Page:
England focuses (in Luigi Di Canio's words) far more in straight lines.

But in terms of quality - the teams in the bottom half of Italy of Spain would be slaughtered in the EPL.

Look at the bald figures - there are nine clubs in La Liga with stadiums smaller than Fulham's and five in Italy (with Atalanta only 38 seats bigger).

On top of this ticket prices and TV money for these clubs is far, far below that in the Premier League.

This means, while we bemoan the quality in the PL, there is a bucket-load more money in the bottom half. This means the players are more expensive and better paid.

If the players in the bottom half clubs in Italy and Spain were better - we could buy them easily.

So we are talking about judgement and playing style, rather than quality. (it should also be noted that the PL tends to send the highest number of players to the World Cup, indicating some level of quality).

Oddly, the top clubs in Italy and Spain have way more TV money than our top clubs - and it is attendance and ticket prices that hold them back financially.

Margin said...

Should be a stunning game, and I'm really optimistic it might live up to the billing.

That said - ManU are so good to watch so much of the time now that their opponents have to be very good and very dull to make me think a game won't be very good. Sadly Liverpool or Chelsea await in the final.

guitougoal said...

Lionel Messi and Cristiano Ronaldo on the same pitch this is as good as it can get.
It is also crazy to think that those two great clubs won the cup only twice.

andrewm said...

Ebren, can't agree with that at all. You're talking about better-paid individuals, not the quality of teams. Transplanting the individuals from Spain or Italy is surely not the issue.

Teams like Newcastle and Spurs would not finish higher there than they do here.

greengrass said...

Ta, Badman!
Some nice background there - I've seen it all (well, most of it) but I tend to forget most of what I see; I'm sure I'll never be awarded an anorak.
I have a nasty dose of the butterflies:
Barcelona-Chelsea-Barcelona in a week.
This is what loving footy is all about - longing for the double, with us stuffing Chelsea at the Bridge and O'Shea scuffing in the winner against the Scousers in the last minute of extra time in Moscow.
Bring it on!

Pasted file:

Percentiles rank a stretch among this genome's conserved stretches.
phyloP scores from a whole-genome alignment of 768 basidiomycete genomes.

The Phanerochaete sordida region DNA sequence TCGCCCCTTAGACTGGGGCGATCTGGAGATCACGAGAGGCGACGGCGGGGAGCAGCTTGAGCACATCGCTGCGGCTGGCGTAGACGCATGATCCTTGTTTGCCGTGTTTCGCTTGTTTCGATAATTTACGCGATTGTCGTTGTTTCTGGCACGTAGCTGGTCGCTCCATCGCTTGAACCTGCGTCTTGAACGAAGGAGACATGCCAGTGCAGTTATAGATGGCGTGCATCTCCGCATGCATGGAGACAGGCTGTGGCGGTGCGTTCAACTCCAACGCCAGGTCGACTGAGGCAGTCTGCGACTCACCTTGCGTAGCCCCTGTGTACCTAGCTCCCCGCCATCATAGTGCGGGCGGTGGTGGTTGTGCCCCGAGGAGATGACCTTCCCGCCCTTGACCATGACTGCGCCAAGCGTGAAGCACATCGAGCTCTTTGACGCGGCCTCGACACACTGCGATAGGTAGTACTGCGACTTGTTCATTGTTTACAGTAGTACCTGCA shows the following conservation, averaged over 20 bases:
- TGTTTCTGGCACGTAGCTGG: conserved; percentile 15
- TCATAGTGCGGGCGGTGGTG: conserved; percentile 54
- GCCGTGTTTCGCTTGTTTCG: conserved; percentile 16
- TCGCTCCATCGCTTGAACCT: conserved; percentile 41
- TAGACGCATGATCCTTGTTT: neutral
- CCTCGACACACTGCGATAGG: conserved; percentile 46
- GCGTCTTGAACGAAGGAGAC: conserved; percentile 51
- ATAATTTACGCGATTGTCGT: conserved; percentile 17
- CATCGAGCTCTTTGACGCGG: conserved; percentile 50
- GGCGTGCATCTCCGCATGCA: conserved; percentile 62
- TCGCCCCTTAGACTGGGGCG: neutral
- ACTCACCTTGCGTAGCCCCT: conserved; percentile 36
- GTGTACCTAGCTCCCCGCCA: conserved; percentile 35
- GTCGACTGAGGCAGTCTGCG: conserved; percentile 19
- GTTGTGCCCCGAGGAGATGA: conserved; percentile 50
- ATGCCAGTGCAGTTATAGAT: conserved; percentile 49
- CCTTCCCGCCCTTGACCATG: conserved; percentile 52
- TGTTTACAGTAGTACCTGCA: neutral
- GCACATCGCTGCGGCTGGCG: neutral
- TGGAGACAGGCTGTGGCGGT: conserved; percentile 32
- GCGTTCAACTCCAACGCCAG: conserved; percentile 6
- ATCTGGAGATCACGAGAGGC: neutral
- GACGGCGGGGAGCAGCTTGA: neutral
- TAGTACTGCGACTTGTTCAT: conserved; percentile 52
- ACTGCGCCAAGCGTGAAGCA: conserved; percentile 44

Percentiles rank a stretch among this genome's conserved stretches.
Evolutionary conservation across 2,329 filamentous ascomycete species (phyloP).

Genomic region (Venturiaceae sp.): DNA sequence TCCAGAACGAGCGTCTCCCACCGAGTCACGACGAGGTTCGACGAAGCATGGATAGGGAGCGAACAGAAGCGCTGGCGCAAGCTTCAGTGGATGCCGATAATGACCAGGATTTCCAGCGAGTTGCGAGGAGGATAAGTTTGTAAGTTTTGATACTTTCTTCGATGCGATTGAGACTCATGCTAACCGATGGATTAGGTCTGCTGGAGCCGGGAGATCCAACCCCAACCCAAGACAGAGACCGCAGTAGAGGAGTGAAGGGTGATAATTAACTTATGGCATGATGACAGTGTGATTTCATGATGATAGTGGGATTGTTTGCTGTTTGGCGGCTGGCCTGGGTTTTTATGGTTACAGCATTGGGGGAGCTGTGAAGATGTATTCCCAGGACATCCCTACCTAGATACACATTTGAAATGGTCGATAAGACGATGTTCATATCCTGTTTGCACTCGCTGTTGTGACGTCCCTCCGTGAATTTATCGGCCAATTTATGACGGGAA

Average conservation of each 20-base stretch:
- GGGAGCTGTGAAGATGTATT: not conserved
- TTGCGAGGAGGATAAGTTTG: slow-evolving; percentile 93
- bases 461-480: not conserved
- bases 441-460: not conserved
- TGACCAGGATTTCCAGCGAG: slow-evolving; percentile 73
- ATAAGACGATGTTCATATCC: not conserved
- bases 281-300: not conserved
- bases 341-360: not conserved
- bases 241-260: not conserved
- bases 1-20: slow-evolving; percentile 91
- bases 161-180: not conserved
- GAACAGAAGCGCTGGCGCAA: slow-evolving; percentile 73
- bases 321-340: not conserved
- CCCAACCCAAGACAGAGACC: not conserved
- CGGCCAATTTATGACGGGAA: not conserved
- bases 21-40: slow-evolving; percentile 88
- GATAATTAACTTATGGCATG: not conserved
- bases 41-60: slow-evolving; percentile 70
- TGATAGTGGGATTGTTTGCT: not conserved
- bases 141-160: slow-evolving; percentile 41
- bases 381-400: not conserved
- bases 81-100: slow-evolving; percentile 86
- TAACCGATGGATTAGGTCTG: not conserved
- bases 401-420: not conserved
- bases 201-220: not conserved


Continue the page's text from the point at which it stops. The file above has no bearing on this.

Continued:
mimi said...

It's just all about what happens tomorrow.

greengrass said...

Yes, Mimi, tomorrow - Barca v. United.

bluedaddy said...

Almost everything is going Utd's way at the moment. Chelsea seem determined to trip themselves up in the league, even as Utd stumble along themselves. The FA Cup defeat has turned out to be a blessing, banishing the distraction of a potential treble, and all the media fuss that would have attracted. And Barca appear to be a combination of Chelsea in the dressing room combined with Liverpool in the board room.

Yes, it's all going very well isn't it?

Hmmmm.

Margin said...

andrewm

surely though, wage isn't entirely unrelated to ability. After all, Newcastle couldn't have signed Owen for £17k per year.

So you have to think that a side like Newcastle, with their players, are probably better than most teams in Serie A because their finances attract better players.

Not that wages are the be all and end all - otherwise Newcastle would be fifth in the league right now.

andrewm said...

margin, I take the point, and the players are higher quality in England. However, from what I've seen the teams in Italy and Spain are generally better.

One example: West Ham have some fine individual players (when fit), but I think they'd be fighting relegation in Italy or Spain playing as they do now.

Having said that, I don't really know enough about it and to be honest I regret bringing it up in the first place.

mimi said...

I spent last night in hospital. Got home for work and somehow missed tonight, entirely. Who won?

offsideintahiti said...

Once upon a time, there were three clubs from England in the CL last four. Three out of four, surely... Liverpool were locking horns with Chelsea, much like rams in the mating season, and Man Utd were facing a classy, if slightly ageing, continental side. Three out of four, surely...

Feels like déjà vu, non? It wasn't that long ago.

guitougoal said...

Do you think three clubs of England in the final could be possible?

guitougoal said...

Do you think three clubs of England in the final could be possible?

offsideintahiti said...

Possible, but they might still lose.

Margin said...

obviously there are additional factors like how the players gel and how they are managed and train and so on.

Hence why Newcastle sit below portsmouth in the table right now.

I should have acknowledged that previously.

bluedaddy said...

I demand the return of our stick!

offsideintahiti said...

Relax, daddy-o, it's obvious everyone is saving it for the second leg (which happens to clash with my rowing training times, damn, I was soooo looking forward to the entertainment).

greengrass said...

Lord Wrigley really worries me: he seems intent on prolonging this season's entertainment factor as far as possible.
Is this merely yet another example of his famed benevolence, or has he had a bung from the TV moguls in order to maximise viewing figures?
Offy,
your sport is getting more popular by the day: they were even rowing at Stamford Bridge after Saturday's match, I see.

mimi said...

Wrigley's just been bought by Mars.
What does that signify?

offsideintahiti said...

gg, looks like you'll be rowing all the way to Moscow. Well done.